Forum for Science, Industry and Business

Sponsored by:     3M 
Search our Site:

 

Expanding waistlines triggered by your genes

05.05.2006


A gene that degrades the body’s collagen infrastructure has been shown to make fat cells fatter and expand girth.

Excess fat is stored in white adipose tissue, the primary energy depot in the body, primarily around the midsection. The gene studied by a University of Michigan team acts as a metabolic scissors, cutting through the collagen tissue matrix that holds fat in place, which allows fat cells to expand beneath the belly.

The collaborative research team, headed by researchers Tae-Hwa Chun, Stephen Weiss, and Alan Saltiel at U-M’s Life Sciences Institute (LSI), discovered that the gene membrane-type 1 matrix metalloproteinase (MT1-MMP) shears the collagen meshwork that holds fat cells in place and frees expanding fat cells, allowing their spread and expansion underneath the skin. The study illustrates a relationship between the gene and obesity and metabolism.



The MT1-MMP gene is specifically important in regulation of fat cell size and metabolic gene expression. When the gene function was deleted, mice became skinny. The fat tissues around their bellies were very small, but the brown adipose tissue, a specialized fat depot to regulate body energy consumption, was unaffected.

Importantly, the research team also discovered that adipocyte differentiation in conventional two-dimensional (2-D) cell culture is different from three-dimensional (3-D) microenvironment taking place inside the complex body. In regular 2-D culture system, the MT1-MMP gene was not necessary, but it becomes a critical metabolic scissors once cells are inside 3-D environment either in collagen gel or in the real tissue of mouse. This finding may fill a gap between conventional 2-D cell biology and 3-D tissue function.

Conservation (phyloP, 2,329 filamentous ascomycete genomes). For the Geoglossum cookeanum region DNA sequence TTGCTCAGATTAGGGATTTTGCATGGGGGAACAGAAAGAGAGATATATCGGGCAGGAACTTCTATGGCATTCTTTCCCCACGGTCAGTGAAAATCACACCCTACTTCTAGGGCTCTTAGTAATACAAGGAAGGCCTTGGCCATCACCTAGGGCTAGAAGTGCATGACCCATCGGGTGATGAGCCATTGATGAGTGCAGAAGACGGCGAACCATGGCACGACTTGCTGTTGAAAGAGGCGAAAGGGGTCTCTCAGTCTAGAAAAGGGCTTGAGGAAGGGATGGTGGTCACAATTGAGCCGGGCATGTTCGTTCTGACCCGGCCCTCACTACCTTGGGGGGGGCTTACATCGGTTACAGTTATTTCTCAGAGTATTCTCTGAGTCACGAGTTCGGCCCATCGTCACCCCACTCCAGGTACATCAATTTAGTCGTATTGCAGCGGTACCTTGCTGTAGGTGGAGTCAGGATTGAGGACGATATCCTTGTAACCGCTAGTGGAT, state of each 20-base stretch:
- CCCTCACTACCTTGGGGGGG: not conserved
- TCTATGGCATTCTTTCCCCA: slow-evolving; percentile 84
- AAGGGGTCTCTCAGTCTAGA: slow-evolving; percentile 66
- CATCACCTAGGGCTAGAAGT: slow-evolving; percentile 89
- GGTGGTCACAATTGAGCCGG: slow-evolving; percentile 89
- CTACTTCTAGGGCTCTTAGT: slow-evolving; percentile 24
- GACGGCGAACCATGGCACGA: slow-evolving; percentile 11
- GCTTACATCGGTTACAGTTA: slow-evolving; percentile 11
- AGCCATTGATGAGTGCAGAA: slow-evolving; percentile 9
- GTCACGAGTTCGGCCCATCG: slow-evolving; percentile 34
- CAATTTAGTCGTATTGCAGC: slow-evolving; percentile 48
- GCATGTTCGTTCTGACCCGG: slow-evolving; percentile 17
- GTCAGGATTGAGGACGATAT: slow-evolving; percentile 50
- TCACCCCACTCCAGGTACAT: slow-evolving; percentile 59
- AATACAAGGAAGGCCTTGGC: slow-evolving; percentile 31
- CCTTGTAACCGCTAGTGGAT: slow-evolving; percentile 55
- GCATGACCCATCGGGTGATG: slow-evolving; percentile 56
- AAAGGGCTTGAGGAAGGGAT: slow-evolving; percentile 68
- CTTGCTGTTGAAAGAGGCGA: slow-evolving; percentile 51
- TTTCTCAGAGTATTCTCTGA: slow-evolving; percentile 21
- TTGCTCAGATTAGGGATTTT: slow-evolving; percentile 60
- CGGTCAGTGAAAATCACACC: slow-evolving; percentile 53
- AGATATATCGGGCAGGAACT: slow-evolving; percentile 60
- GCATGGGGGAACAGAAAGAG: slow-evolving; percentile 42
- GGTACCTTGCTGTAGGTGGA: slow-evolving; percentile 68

These findings shed new light on adipocyte biology and possibly will provide novel therapeutics to prevent the progression of obesity. The researchers will continue to work on the cellular mechanism of obesity and metabolic diseases from the perspective of 3-D cell biology.

Robin Stephenson | EurekAlert!
Further information:
http://www.lsi.umich.edu
http://www.umich.edu

More articles from Life Sciences:

nachricht When Air is in Short Supply - Shedding light on plant stress reactions when oxygen runs short
23.03.2017 | Institut für Pflanzenbiochemie

nachricht WPI team grows heart tissue on spinach leaves
23.03.2017 | Worcester Polytechnic Institute

All articles from Life Sciences >>>

The most recent press releases about innovation >>>

Die letzten 5 Focus-News des innovations-reports im Überblick:

Im Focus: Giant Magnetic Fields in the Universe

Astronomers from Bonn and Tautenburg in Thuringia (Germany) used the 100-m radio telescope at Effelsberg to observe several galaxy clusters. At the edges of these large accumulations of dark matter, stellar systems (galaxies), hot gas, and charged particles, they found magnetic fields that are exceptionally ordered over distances of many million light years. This makes them the most extended magnetic fields in the universe known so far.